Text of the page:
Full Text Available Solar energy has become a promising alternative to conventional fossil fuel sources. Solar panels are used to collect solar radiation and convert it into electricity. One of the techniques used to maximize the effectiveness of this energy alternative is to maximize the power output of the solar collector. In this project the maximum power is calculated by determining the voltage and the current of maximum power. These quantities are determined by finding the maximum value for the equation for power using differentiation. After the maximum values are found for each time of day, each individual quantity, voltage of maximum power, current of maximum power, and maximum power is plotted as a function of the time of day.

  14. The stochastic seasonal behavior of energy commodity convenience yields

    International Nuclear Information System (INIS)

    Mirantes, Andrés García; Población, Javier; Serna, Gregorio

    2013-01-01

    This paper contributes to the commodity pricing literature by consistently modeling the convenience yield with its empirically observed properties. Specifically, in this paper, we show how a four-factor model for the stochastic behavior of commodity prices, with two long- and short-term factors and two additional seasonal factors, may accommodate some of the most important empirically observed characteristics of commodity convenience yields, such as the mean reversion and stochastic seasonality. Based on this evidence, a theoretical model is presented and estimated to characterize the commodity convenience yield dynamics that are consistent with previous findings. We also show that commodity price seasonality is better estimated through convenience yields than through futures prices. - Highlights: • Energy commodity convenience yields exhibit mean reversion and stochastic seasonality. • We present a model for convenience yields accounting for their observed characteristics. • Commodity price seasonality is better estimated through convenience yields

  15. Experimental and theoretical study of the energy loss of C and O in Zn

    Energy Technology Data Exchange (ETDEWEB)

    Cantero, E. D.; Lantschner, G. H.; Arista, N. R. [Centro Atomico Bariloche and Instituto Balseiro, Comision Nacional de Energia Atomica, 8400 San Carlos de Bariloche (Argentina); Montanari, C. C.; Miraglia, J. E. [Instituto de Astronomia y Fisica del Espacio (CONICET-UBA), Buenos Aires (Argentina); Facultad de Ciencias Exactas y Naturales, Universidad de Buenos Aires, Buenos Aires (Argentina); Behar, M.; Fadanelli, R. C. [Instituto de Fisica, Universidade Federal do Rio Grande do Sul, Avenida Bento Goncalves 9500, Porto Alegre-RS (Brazil)

    2011-07-15

    We present a combined experimental-theoretical study of the energy loss of C and O ions in Zn in the energy range 50-1000 keV/amu. This contribution has a double purpose, experimental and theoretical. On the experimental side, we present stopping power measurements that fill a gap in the literature for these projectile-target combinations and cover an extended energy range, including the stopping maximum. On the theoretical side, we make a quantitative test on the applicability of various theoretical approaches to calculate the energy loss of heavy swift ions in solids. The description is performed using different models for valence and inner-shell electrons: a nonperturbative scattering calculation based on the transport cross section formalism to describe the Zn valence electron contribution, and two different models for the inner-shell contribution: the shellwise local plasma approximation (SLPA) and the convolution approximation for swift particles (CasP). The experimental results indicate that C is the limit for the applicability of the SLPA approach, which previously was successfully applied to projectiles from H to B. We find that this model clearly overestimates the stopping data for O ions. The origin of these discrepancies is related to the perturbative approximation involved in the SLPA. This shortcoming has been solved by using the nonperturbative CasP results to describe the inner-shell contribution, which yields a very good agreement with the experiments for both C and O ions.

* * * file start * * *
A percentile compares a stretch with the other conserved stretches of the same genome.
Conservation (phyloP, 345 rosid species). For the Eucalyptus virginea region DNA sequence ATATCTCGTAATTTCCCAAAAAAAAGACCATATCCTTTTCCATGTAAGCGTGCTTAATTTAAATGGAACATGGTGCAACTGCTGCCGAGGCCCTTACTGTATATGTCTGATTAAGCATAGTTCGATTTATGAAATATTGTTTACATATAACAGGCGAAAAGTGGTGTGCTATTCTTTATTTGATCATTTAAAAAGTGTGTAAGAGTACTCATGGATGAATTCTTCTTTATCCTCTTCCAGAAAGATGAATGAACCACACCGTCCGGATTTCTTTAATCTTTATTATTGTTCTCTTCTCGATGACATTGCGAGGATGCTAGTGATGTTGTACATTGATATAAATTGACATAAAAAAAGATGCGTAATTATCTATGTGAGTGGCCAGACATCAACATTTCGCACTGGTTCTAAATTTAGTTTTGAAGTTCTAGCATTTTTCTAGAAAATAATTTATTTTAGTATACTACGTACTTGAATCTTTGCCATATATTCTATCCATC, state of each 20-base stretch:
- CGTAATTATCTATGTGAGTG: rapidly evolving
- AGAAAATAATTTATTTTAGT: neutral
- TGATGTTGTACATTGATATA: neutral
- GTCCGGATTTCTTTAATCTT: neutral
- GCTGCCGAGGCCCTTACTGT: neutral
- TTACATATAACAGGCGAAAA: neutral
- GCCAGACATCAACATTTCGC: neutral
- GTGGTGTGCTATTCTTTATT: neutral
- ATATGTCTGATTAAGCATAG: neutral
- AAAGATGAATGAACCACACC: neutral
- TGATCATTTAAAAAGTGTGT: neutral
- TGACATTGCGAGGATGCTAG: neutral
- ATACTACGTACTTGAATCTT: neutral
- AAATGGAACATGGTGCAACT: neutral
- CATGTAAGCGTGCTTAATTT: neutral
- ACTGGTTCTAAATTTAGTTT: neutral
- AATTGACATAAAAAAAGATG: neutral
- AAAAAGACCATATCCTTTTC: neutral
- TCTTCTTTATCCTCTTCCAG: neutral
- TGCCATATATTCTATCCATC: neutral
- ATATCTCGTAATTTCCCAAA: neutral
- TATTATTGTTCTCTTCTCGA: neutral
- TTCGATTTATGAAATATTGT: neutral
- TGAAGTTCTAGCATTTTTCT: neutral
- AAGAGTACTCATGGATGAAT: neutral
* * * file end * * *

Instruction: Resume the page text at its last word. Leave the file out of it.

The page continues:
16. Theoretical nuclear physics

    CERN Document Server

    Blatt, John M

    1979-01-01

    A classic work by two leading physicists and scientific educators endures as an uncommonly clear and cogent investigation and correlation of key aspects of theoretical nuclear physics. It is probably the most widely adopted book on the subject. The authors approach the subject as ""the theoretical concepts, methods, and considerations which have been devised in order to interpret the experimental material and to advance our ability to predict and control nuclear phenomena.""The present volume does not pretend to cover all aspects of theoretical nuclear physics. Its coverage is restricted to

  17. Excessive by-product formation: A key contributor to low isobutanol yields of engineered Saccharomyces cerevisiae strains.

    Science.gov (United States)

    Milne, N; Wahl, S A; van Maris, A J A; Pronk, J T; Daran, J M

    2016-12-01